Cost of DB pension funds stifling investment at UK companies
The cost of running a defined benefit (DB) pension scheme is stifling the investment plans of seven out of 10 UK businesses offering them, according to a survey by the CBI and Standard Life Investments.
The Pensions Regulator’s new target to minimise the negative effect of scheme funding has had no effect yet, and it needs to change the way it deals with employers and pension scheme trustees, the CBI said.
Neil Carberry, director of employment and skills at the organisation, said: “The cost of DB schemes is having a serious adverse impact on business investment, which must be the cornerstone of our economic recovery if we are to achieve sustainable growth.
“The regulator needs to raise its game and ensure that a material change in its day-to-day dealings with employers and trustees flows from its new legal duty.”
Last week, the regulator launched a consultation on its oversight of the DB market to better account for the current low interest rate environment and growing maturity of many funds.
The consultation on the new code of practice, open until early February, will also seek to incorporate the regulator’s new statutory objective requiring it to have a “regard for the growth prospects of companies”.
The CBI’s survey polled 226 chief executives and board members in companies with £362.2bn (€432.2bn) of pension assets under management.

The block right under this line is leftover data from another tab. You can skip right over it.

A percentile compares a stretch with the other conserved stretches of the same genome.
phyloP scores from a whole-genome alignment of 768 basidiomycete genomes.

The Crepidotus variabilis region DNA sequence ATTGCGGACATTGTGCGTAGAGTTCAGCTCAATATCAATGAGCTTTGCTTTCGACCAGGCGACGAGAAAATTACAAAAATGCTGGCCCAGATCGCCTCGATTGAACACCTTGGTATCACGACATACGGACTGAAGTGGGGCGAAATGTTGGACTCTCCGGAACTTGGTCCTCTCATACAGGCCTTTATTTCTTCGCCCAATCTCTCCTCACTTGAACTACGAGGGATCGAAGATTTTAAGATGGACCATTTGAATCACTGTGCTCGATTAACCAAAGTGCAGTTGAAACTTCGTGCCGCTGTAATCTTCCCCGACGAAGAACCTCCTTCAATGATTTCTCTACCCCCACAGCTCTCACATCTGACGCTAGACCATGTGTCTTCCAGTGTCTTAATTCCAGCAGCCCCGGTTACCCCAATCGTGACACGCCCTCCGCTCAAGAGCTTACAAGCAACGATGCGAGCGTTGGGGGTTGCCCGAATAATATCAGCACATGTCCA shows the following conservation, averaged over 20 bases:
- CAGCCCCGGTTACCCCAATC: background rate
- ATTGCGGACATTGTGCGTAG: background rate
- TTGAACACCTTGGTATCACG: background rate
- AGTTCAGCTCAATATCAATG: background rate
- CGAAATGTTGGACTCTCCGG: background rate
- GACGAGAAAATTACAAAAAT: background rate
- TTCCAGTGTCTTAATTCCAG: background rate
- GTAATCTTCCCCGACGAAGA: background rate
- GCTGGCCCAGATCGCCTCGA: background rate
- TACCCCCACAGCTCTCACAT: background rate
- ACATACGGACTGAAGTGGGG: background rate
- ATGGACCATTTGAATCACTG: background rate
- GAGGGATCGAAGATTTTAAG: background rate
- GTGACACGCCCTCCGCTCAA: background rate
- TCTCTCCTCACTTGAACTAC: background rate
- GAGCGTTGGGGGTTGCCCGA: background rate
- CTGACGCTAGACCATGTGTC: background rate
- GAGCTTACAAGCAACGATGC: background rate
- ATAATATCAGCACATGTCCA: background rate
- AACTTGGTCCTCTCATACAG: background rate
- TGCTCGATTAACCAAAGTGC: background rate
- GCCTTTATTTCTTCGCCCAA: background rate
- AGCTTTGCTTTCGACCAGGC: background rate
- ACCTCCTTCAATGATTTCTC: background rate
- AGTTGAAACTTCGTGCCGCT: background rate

Some 70% of survey respondents with DB schemes reported that the cost of the schemes was having an impact on business investment, with that percentage rising to 78% among manufacturers.
Nearly half of respondents (46%) said operating a DB scheme was restricting their ability to borrow, and six out of 10 companies said employer debt regulations were hampering internal corporate restructurings, M&A activity and asset sales.
But the survey also found that DB provision seemed to have stabilised following the financial crisis, with 64% of companies saying they did not plan to make any changes to it.
However, some 88% of respondents were concerned about the prospect of contributions going up in their next funding agreement with trustees.
The survey also found that the number of respondents dissatisfied with the Pensions Regulator’s dealings with their company had more than doubled to 28% from 12% in a 2011 survey.
Eight out of 10 businesses said they had yet to see a change in behaviour from the regulator or trustees since the introduction of the new statutory objective.